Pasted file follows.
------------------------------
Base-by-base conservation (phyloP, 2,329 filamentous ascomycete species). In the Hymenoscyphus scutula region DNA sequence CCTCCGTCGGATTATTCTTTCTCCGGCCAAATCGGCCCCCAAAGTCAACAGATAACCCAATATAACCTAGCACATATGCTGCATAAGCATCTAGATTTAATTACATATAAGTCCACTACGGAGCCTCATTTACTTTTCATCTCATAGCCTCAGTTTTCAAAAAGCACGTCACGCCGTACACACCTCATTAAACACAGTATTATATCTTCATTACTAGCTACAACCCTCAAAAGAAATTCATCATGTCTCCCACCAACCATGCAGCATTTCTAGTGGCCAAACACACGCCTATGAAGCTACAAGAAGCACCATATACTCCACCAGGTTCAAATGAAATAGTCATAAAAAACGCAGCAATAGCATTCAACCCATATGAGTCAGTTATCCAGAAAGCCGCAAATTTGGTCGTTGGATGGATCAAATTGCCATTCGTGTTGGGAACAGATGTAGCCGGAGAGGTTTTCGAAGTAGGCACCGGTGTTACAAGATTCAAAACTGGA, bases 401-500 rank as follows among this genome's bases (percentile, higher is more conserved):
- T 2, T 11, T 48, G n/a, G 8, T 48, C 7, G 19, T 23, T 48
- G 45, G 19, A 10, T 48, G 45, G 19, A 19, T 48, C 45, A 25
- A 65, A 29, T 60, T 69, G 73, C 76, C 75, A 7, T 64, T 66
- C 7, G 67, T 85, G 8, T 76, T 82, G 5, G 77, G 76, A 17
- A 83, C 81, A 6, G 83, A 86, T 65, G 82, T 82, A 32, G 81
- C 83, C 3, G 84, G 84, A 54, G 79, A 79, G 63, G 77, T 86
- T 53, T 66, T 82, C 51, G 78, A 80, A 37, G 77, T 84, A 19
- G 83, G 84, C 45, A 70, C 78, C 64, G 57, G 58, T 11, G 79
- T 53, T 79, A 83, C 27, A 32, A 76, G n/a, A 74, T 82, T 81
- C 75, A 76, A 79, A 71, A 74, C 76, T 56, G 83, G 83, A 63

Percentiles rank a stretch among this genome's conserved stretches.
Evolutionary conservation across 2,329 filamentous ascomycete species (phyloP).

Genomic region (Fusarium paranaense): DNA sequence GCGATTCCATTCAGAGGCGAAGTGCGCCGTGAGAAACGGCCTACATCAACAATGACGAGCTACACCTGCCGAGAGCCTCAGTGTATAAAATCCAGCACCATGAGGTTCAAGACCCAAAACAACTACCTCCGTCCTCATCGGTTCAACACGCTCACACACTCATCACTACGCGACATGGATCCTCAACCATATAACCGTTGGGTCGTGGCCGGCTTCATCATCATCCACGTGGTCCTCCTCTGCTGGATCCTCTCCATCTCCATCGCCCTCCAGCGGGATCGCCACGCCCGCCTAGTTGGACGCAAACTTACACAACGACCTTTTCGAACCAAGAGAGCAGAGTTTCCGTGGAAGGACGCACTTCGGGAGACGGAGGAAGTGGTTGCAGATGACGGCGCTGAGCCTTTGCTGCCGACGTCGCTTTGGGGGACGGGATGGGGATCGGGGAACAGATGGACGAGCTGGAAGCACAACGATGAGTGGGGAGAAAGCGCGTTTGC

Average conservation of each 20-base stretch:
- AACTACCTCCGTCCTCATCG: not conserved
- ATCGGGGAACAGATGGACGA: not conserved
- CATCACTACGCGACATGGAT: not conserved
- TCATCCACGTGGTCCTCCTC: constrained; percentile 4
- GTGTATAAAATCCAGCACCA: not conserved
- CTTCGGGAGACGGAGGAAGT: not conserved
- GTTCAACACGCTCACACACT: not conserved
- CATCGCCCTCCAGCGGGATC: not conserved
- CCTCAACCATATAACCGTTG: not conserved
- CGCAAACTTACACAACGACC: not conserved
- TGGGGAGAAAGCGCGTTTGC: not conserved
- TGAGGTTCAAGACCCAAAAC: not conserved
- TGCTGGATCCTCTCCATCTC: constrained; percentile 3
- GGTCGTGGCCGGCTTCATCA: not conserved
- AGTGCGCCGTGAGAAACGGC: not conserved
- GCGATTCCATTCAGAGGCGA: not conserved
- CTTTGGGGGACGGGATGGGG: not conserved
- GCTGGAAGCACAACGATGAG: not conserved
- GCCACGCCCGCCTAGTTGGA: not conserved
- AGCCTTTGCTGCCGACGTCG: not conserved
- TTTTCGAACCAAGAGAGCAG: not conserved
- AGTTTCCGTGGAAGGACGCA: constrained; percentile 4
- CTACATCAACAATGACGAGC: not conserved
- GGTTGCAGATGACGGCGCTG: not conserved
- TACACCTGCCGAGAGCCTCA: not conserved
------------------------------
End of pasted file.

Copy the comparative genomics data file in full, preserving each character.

Base-by-base conservation (phyloP, 2,329 filamentous ascomycete species). In the Hymenoscyphus scutula region DNA sequence CCTCCGTCGGATTATTCTTTCTCCGGCCAAATCGGCCCCCAAAGTCAACAGATAACCCAATATAACCTAGCACATATGCTGCATAAGCATCTAGATTTAATTACATATAAGTCCACTACGGAGCCTCATTTACTTTTCATCTCATAGCCTCAGTTTTCAAAAAGCACGTCACGCCGTACACACCTCATTAAACACAGTATTATATCTTCATTACTAGCTACAACCCTCAAAAGAAATTCATCATGTCTCCCACCAACCATGCAGCATTTCTAGTGGCCAAACACACGCCTATGAAGCTACAAGAAGCACCATATACTCCACCAGGTTCAAATGAAATAGTCATAAAAAACGCAGCAATAGCATTCAACCCATATGAGTCAGTTATCCAGAAAGCCGCAAATTTGGTCGTTGGATGGATCAAATTGCCATTCGTGTTGGGAACAGATGTAGCCGGAGAGGTTTTCGAAGTAGGCACCGGTGTTACAAGATTCAAAACTGGA, bases 401-500 rank as follows among this genome's bases (percentile, higher is more conserved):
- T 2, T 11, T 48, G n/a, G 8, T 48, C 7, G 19, T 23, T 48
- G 45, G 19, A 10, T 48, G 45, G 19, A 19, T 48, C 45, A 25
- A 65, A 29, T 60, T 69, G 73, C 76, C 75, A 7, T 64, T 66
- C 7, G 67, T 85, G 8, T 76, T 82, G 5, G 77, G 76, A 17
- A 83, C 81, A 6, G 83, A 86, T 65, G 82, T 82, A 32, G 81
- C 83, C 3, G 84, G 84, A 54, G 79, A 79, G 63, G 77, T 86
- T 53, T 66, T 82, C 51, G 78, A 80, A 37, G 77, T 84, A 19
- G 83, G 84, C 45, A 70, C 78, C 64, G 57, G 58, T 11, G 79
- T 53, T 79, A 83, C 27, A 32, A 76, G n/a, A 74, T 82, T 81
- C 75, A 76, A 79, A 71, A 74, C 76, T 56, G 83, G 83, A 63

Percentiles rank a stretch among this genome's conserved stretches.
Evolutionary conservation across 2,329 filamentous ascomycete species (phyloP).

Genomic region (Fusarium paranaense): DNA sequence GCGATTCCATTCAGAGGCGAAGTGCGCCGTGAGAAACGGCCTACATCAACAATGACGAGCTACACCTGCCGAGAGCCTCAGTGTATAAAATCCAGCACCATGAGGTTCAAGACCCAAAACAACTACCTCCGTCCTCATCGGTTCAACACGCTCACACACTCATCACTACGCGACATGGATCCTCAACCATATAACCGTTGGGTCGTGGCCGGCTTCATCATCATCCACGTGGTCCTCCTCTGCTGGATCCTCTCCATCTCCATCGCCCTCCAGCGGGATCGCCACGCCCGCCTAGTTGGACGCAAACTTACACAACGACCTTTTCGAACCAAGAGAGCAGAGTTTCCGTGGAAGGACGCACTTCGGGAGACGGAGGAAGTGGTTGCAGATGACGGCGCTGAGCCTTTGCTGCCGACGTCGCTTTGGGGGACGGGATGGGGATCGGGGAACAGATGGACGAGCTGGAAGCACAACGATGAGTGGGGAGAAAGCGCGTTTGC

Average conservation of each 20-base stretch:
- AACTACCTCCGTCCTCATCG: not conserved
- ATCGGGGAACAGATGGACGA: not conserved
- CATCACTACGCGACATGGAT: not conserved
- TCATCCACGTGGTCCTCCTC: constrained; percentile 4
- GTGTATAAAATCCAGCACCA: not conserved
- CTTCGGGAGACGGAGGAAGT: not conserved
- GTTCAACACGCTCACACACT: not conserved
- CATCGCCCTCCAGCGGGATC: not conserved
- CCTCAACCATATAACCGTTG: not conserved
- CGCAAACTTACACAACGACC: not conserved
- TGGGGAGAAAGCGCGTTTGC: not conserved
- TGAGGTTCAAGACCCAAAAC: not conserved
- TGCTGGATCCTCTCCATCTC: constrained; percentile 3
- GGTCGTGGCCGGCTTCATCA: not conserved
- AGTGCGCCGTGAGAAACGGC: not conserved
- GCGATTCCATTCAGAGGCGA: not conserved
- CTTTGGGGGACGGGATGGGG: not conserved
- GCTGGAAGCACAACGATGAG: not conserved
- GCCACGCCCGCCTAGTTGGA: not conserved
- AGCCTTTGCTGCCGACGTCG: not conserved
- TTTTCGAACCAAGAGAGCAG: not conserved
- AGTTTCCGTGGAAGGACGCA: constrained; percentile 4
- CTACATCAACAATGACGAGC: not conserved
- GGTTGCAGATGACGGCGCTG: not conserved
- TACACCTGCCGAGAGCCTCA: not conserved